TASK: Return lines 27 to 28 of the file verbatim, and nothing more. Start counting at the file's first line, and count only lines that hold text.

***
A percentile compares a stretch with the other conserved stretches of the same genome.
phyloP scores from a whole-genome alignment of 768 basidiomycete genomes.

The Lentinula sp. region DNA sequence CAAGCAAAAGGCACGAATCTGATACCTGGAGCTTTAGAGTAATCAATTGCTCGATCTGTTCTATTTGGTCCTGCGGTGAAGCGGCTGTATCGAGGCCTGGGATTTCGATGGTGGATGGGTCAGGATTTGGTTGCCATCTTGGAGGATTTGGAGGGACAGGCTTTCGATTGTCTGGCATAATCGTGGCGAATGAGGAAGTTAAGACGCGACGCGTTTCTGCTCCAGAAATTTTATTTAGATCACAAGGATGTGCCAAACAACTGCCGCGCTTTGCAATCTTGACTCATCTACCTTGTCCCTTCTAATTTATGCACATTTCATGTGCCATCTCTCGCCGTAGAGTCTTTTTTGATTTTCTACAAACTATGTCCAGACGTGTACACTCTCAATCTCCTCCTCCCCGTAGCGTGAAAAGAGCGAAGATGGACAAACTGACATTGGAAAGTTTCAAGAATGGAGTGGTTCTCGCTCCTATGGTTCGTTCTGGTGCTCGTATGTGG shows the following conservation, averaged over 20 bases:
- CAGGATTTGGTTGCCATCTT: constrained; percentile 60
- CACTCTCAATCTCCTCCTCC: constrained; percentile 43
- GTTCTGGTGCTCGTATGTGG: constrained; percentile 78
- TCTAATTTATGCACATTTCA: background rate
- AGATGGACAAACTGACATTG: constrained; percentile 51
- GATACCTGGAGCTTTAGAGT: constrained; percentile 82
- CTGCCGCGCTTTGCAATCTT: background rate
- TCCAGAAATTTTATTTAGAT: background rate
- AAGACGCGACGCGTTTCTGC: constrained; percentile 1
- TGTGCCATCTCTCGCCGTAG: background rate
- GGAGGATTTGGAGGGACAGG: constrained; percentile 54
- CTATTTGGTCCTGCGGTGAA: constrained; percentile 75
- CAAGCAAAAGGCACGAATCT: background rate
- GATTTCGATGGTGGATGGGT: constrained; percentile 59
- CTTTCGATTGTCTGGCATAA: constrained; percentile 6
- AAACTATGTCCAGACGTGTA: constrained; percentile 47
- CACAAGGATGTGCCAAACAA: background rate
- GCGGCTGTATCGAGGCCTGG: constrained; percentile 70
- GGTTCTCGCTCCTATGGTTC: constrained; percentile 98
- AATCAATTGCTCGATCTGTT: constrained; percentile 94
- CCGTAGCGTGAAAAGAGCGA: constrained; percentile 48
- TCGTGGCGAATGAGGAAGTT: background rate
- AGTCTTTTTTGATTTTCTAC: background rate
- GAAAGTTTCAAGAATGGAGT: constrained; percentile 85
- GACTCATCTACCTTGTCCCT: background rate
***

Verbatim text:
- GAAAGTTTCAAGAATGGAGT: constrained; percentile 85
- GACTCATCTACCTTGTCCCT: background rate